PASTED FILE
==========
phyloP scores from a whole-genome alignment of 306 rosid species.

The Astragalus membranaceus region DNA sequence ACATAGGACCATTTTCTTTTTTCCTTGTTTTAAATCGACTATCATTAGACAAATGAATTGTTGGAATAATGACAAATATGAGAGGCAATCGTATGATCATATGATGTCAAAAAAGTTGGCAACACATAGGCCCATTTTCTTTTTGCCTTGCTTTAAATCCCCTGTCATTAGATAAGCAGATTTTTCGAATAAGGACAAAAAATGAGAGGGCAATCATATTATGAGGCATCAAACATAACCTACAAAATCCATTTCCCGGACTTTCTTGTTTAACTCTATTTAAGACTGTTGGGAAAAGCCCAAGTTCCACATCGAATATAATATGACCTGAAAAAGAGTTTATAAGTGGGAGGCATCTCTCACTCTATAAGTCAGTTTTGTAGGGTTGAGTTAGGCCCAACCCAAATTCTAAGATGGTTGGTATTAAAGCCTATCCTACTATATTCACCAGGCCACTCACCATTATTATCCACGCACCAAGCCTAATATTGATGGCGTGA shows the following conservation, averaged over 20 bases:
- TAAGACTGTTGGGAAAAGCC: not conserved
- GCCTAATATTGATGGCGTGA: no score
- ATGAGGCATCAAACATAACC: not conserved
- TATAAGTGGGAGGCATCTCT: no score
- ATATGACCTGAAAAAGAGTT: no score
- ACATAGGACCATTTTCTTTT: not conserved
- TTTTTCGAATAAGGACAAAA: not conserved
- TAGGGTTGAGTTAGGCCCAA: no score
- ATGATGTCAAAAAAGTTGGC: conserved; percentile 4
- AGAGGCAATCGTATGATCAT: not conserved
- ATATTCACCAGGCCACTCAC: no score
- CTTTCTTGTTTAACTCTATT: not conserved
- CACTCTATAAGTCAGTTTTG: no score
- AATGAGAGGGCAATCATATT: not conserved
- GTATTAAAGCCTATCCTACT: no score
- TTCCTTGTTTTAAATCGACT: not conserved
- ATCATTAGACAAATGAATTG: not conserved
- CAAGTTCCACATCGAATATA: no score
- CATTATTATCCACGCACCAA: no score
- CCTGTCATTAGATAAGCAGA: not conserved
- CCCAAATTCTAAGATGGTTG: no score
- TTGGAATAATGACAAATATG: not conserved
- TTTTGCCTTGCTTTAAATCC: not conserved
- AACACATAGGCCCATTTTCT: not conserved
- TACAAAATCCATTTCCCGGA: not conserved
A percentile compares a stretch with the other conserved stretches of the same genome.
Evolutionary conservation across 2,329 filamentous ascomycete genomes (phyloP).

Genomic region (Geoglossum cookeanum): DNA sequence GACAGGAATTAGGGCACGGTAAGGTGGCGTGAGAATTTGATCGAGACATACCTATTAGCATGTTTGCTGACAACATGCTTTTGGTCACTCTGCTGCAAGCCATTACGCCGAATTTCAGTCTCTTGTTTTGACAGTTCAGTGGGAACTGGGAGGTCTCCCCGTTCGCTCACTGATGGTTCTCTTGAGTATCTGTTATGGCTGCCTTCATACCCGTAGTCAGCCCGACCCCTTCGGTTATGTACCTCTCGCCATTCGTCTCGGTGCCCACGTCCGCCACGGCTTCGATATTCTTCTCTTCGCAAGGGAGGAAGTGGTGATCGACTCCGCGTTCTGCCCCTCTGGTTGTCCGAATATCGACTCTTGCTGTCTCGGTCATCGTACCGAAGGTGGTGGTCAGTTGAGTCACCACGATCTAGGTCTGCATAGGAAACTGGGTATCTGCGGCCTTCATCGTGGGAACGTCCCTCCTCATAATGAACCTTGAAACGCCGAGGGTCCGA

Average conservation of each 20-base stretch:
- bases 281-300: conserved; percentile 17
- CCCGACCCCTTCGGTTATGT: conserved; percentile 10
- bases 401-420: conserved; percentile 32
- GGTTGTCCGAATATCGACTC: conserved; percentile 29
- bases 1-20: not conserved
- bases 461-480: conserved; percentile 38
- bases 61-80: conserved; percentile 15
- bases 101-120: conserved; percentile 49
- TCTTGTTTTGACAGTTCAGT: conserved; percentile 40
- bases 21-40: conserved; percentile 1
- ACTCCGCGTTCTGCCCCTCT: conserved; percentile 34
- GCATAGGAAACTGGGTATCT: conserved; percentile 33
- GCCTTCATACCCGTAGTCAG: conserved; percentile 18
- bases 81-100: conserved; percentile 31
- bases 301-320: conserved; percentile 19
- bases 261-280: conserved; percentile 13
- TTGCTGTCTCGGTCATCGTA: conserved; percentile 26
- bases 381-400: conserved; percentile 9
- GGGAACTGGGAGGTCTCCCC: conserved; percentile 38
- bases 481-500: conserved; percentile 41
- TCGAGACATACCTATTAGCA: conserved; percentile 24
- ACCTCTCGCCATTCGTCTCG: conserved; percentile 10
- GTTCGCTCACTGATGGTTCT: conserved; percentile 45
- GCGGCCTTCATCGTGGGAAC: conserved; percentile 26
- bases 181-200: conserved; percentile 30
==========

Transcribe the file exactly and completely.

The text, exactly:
phyloP scores from a whole-genome alignment of 306 rosid species.

The Astragalus membranaceus region DNA sequence ACATAGGACCATTTTCTTTTTTCCTTGTTTTAAATCGACTATCATTAGACAAATGAATTGTTGGAATAATGACAAATATGAGAGGCAATCGTATGATCATATGATGTCAAAAAAGTTGGCAACACATAGGCCCATTTTCTTTTTGCCTTGCTTTAAATCCCCTGTCATTAGATAAGCAGATTTTTCGAATAAGGACAAAAAATGAGAGGGCAATCATATTATGAGGCATCAAACATAACCTACAAAATCCATTTCCCGGACTTTCTTGTTTAACTCTATTTAAGACTGTTGGGAAAAGCCCAAGTTCCACATCGAATATAATATGACCTGAAAAAGAGTTTATAAGTGGGAGGCATCTCTCACTCTATAAGTCAGTTTTGTAGGGTTGAGTTAGGCCCAACCCAAATTCTAAGATGGTTGGTATTAAAGCCTATCCTACTATATTCACCAGGCCACTCACCATTATTATCCACGCACCAAGCCTAATATTGATGGCGTGA shows the following conservation, averaged over 20 bases:
- TAAGACTGTTGGGAAAAGCC: not conserved
- GCCTAATATTGATGGCGTGA: no score
- ATGAGGCATCAAACATAACC: not conserved
- TATAAGTGGGAGGCATCTCT: no score
- ATATGACCTGAAAAAGAGTT: no score
- ACATAGGACCATTTTCTTTT: not conserved
- TTTTTCGAATAAGGACAAAA: not conserved
- TAGGGTTGAGTTAGGCCCAA: no score
- ATGATGTCAAAAAAGTTGGC: conserved; percentile 4
- AGAGGCAATCGTATGATCAT: not conserved
- ATATTCACCAGGCCACTCAC: no score
- CTTTCTTGTTTAACTCTATT: not conserved
- CACTCTATAAGTCAGTTTTG: no score
- AATGAGAGGGCAATCATATT: not conserved
- GTATTAAAGCCTATCCTACT: no score
- TTCCTTGTTTTAAATCGACT: not conserved
- ATCATTAGACAAATGAATTG: not conserved
- CAAGTTCCACATCGAATATA: no score
- CATTATTATCCACGCACCAA: no score
- CCTGTCATTAGATAAGCAGA: not conserved
- CCCAAATTCTAAGATGGTTG: no score
- TTGGAATAATGACAAATATG: not conserved
- TTTTGCCTTGCTTTAAATCC: not conserved
- AACACATAGGCCCATTTTCT: not conserved
- TACAAAATCCATTTCCCGGA: not conserved
A percentile compares a stretch with the other conserved stretches of the same genome.
Evolutionary conservation across 2,329 filamentous ascomycete genomes (phyloP).

Genomic region (Geoglossum cookeanum): DNA sequence GACAGGAATTAGGGCACGGTAAGGTGGCGTGAGAATTTGATCGAGACATACCTATTAGCATGTTTGCTGACAACATGCTTTTGGTCACTCTGCTGCAAGCCATTACGCCGAATTTCAGTCTCTTGTTTTGACAGTTCAGTGGGAACTGGGAGGTCTCCCCGTTCGCTCACTGATGGTTCTCTTGAGTATCTGTTATGGCTGCCTTCATACCCGTAGTCAGCCCGACCCCTTCGGTTATGTACCTCTCGCCATTCGTCTCGGTGCCCACGTCCGCCACGGCTTCGATATTCTTCTCTTCGCAAGGGAGGAAGTGGTGATCGACTCCGCGTTCTGCCCCTCTGGTTGTCCGAATATCGACTCTTGCTGTCTCGGTCATCGTACCGAAGGTGGTGGTCAGTTGAGTCACCACGATCTAGGTCTGCATAGGAAACTGGGTATCTGCGGCCTTCATCGTGGGAACGTCCCTCCTCATAATGAACCTTGAAACGCCGAGGGTCCGA

Average conservation of each 20-base stretch:
- bases 281-300: conserved; percentile 17
- CCCGACCCCTTCGGTTATGT: conserved; percentile 10
- bases 401-420: conserved; percentile 32
- GGTTGTCCGAATATCGACTC: conserved; percentile 29
- bases 1-20: not conserved
- bases 461-480: conserved; percentile 38
- bases 61-80: conserved; percentile 15
- bases 101-120: conserved; percentile 49
- TCTTGTTTTGACAGTTCAGT: conserved; percentile 40
- bases 21-40: conserved; percentile 1
- ACTCCGCGTTCTGCCCCTCT: conserved; percentile 34
- GCATAGGAAACTGGGTATCT: conserved; percentile 33
- GCCTTCATACCCGTAGTCAG: conserved; percentile 18
- bases 81-100: conserved; percentile 31
- bases 301-320: conserved; percentile 19
- bases 261-280: conserved; percentile 13
- TTGCTGTCTCGGTCATCGTA: conserved; percentile 26
- bases 381-400: conserved; percentile 9
- GGGAACTGGGAGGTCTCCCC: conserved; percentile 38
- bases 481-500: conserved; percentile 41
- TCGAGACATACCTATTAGCA: conserved; percentile 24
- ACCTCTCGCCATTCGTCTCG: conserved; percentile 10
- GTTCGCTCACTGATGGTTCT: conserved; percentile 45
- GCGGCCTTCATCGTGGGAAC: conserved; percentile 26
- bases 181-200: conserved; percentile 30